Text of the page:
2/18/2008 4:51 PM
Cassie said...
I'm so glad you liked the series. The rivalry between Jacob and Edward was pretty funny but it drove me to dislike Jacob even more. I don't understand why people prefer him but that's me.
2/19/2008 9:44 AM
Suey said...
My favorite scene was in the tent, with Jacob acting as a space heater and Edward listening to all his thoughts. I thought it was hillarious!
2/19/2008 5:36 PM
Tristi Pinkston said...
Framed, would you please e-mail me? tap AT
2/19/2008 10:33 PM
Bookfool said...
Everyone seems to prefer Jacob. I've only read the first book, so I'm anxious to meet him, so to speak. It'll probably be a while. :)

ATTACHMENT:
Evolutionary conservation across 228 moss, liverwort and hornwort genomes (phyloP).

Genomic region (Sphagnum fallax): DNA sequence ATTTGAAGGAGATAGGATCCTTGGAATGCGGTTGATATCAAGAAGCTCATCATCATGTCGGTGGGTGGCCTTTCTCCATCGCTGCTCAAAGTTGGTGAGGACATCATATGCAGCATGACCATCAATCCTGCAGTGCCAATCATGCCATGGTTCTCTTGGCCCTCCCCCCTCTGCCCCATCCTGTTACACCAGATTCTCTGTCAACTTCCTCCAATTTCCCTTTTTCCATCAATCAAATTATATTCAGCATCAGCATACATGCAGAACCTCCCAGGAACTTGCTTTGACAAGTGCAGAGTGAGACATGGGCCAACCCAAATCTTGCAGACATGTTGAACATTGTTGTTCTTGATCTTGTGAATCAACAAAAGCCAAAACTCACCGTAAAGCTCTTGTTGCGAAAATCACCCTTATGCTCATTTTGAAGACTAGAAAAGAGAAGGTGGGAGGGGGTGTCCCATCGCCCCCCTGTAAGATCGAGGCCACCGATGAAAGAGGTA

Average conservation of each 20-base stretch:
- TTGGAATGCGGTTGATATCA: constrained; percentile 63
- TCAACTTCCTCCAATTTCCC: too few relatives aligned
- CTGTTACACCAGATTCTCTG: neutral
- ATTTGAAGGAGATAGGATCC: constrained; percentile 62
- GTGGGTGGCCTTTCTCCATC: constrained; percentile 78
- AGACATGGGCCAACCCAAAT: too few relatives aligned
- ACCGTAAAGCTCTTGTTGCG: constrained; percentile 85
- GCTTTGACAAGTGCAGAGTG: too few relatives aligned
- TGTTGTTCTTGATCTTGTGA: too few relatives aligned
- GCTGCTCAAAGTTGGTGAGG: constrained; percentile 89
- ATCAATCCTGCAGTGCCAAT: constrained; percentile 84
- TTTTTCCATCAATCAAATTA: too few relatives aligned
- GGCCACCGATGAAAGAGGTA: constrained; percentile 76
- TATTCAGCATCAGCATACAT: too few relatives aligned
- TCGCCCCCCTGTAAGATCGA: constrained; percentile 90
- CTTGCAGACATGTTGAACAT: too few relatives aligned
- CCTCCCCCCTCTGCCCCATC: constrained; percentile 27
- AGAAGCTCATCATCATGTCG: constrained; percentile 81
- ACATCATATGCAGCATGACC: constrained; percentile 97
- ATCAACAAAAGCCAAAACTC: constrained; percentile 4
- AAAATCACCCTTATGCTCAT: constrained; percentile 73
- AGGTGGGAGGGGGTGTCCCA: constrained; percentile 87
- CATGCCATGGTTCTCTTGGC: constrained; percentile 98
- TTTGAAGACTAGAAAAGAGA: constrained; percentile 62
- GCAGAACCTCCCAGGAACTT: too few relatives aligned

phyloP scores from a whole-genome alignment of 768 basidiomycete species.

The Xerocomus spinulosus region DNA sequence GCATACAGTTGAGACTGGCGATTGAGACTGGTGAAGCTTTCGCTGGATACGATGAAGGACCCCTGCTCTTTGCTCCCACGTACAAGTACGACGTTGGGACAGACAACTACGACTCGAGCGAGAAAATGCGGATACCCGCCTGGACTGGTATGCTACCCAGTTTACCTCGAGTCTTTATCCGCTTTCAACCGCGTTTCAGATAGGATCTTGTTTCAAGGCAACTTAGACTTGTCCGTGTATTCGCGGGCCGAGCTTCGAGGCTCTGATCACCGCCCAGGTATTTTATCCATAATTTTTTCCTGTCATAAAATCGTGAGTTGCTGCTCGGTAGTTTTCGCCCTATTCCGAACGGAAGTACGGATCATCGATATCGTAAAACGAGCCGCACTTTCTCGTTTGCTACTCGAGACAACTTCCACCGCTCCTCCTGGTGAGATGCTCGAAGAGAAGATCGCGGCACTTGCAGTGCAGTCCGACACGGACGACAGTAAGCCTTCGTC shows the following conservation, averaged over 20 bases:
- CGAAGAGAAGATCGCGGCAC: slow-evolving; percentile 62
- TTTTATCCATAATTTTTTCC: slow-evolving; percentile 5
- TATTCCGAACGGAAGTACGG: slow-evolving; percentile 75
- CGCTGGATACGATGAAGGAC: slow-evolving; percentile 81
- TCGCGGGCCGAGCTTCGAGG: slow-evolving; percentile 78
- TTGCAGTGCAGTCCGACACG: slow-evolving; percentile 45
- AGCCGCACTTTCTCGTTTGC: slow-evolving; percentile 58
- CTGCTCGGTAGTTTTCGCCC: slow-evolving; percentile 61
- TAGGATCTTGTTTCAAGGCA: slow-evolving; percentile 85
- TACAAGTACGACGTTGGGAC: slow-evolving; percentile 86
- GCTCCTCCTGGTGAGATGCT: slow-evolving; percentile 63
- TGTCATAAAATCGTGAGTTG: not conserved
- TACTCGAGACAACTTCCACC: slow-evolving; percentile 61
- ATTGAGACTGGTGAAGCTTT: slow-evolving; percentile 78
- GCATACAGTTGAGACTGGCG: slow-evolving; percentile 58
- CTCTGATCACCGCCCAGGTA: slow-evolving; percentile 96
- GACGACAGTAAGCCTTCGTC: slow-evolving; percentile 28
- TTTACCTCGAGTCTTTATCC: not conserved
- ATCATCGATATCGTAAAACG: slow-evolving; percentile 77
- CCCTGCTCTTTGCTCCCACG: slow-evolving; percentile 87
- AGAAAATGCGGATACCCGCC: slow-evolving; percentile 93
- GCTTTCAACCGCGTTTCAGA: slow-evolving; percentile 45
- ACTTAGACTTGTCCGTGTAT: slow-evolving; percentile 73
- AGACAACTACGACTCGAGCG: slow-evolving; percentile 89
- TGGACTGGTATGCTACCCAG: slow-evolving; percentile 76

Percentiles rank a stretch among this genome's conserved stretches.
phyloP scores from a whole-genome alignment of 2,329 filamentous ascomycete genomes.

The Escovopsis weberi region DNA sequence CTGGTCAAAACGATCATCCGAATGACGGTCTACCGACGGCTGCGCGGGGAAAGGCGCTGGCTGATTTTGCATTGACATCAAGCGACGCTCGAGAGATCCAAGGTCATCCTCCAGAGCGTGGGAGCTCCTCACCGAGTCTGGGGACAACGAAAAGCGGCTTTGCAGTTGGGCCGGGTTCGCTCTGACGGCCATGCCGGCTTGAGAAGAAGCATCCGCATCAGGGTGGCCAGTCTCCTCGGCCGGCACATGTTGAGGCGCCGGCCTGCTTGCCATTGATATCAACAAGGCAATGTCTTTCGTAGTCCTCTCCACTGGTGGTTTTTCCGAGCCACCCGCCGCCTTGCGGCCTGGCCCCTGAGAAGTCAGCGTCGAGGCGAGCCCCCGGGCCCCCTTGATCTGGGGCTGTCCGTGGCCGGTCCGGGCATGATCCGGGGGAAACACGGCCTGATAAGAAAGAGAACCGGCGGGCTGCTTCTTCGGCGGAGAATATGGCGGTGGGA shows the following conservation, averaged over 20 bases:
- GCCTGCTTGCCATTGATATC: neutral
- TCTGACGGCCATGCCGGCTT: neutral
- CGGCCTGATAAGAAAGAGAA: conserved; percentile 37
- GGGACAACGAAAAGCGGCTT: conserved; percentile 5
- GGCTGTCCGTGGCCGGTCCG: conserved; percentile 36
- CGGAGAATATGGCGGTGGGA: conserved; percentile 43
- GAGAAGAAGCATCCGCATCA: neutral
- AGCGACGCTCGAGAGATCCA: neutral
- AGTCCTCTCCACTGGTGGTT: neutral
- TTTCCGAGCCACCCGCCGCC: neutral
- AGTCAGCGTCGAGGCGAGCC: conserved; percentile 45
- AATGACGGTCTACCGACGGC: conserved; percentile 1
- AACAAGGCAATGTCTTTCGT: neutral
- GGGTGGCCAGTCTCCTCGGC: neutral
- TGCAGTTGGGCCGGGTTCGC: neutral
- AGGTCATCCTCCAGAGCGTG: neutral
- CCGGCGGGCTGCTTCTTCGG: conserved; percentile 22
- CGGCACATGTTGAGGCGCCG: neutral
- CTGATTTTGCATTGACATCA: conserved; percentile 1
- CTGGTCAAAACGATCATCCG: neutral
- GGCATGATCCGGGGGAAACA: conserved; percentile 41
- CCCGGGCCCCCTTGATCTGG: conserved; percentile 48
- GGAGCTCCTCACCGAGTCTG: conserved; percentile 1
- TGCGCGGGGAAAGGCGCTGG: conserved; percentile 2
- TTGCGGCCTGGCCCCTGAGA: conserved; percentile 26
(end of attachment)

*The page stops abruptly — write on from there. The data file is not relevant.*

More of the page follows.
2/20/2008 8:31 PM
Framed said...
Suey, that was the scene I was thinking about when I wrote my review. As for Jacob vs Edward. I like Jacob a lot, he's easier for me to relate to, but Edward is, well, the total guy. Romantic, caring, thoughtful, sensitive and just plain hot. (Not temperature-wise. In fact, I find that his biggest fault. I could never cuddle with a stone-cold vampire.) Anyway, I'm rooting for Edward and I'm sure in Book Four, Jacob will find someone to imprint on. (Read the book to learn more about imprinting.)
2/20/2008 9:06 PM
April said...
I can't wait to read this series! I really need to just sit down and dig into it. It sounds so good and so many have said such great things about the books!
2/23/2008 5:12 PM
Stephanie said...
I really enjoy all the books in this series, although Twilight is still my favorite.
2/26/2008 10:47 AM
Alix said...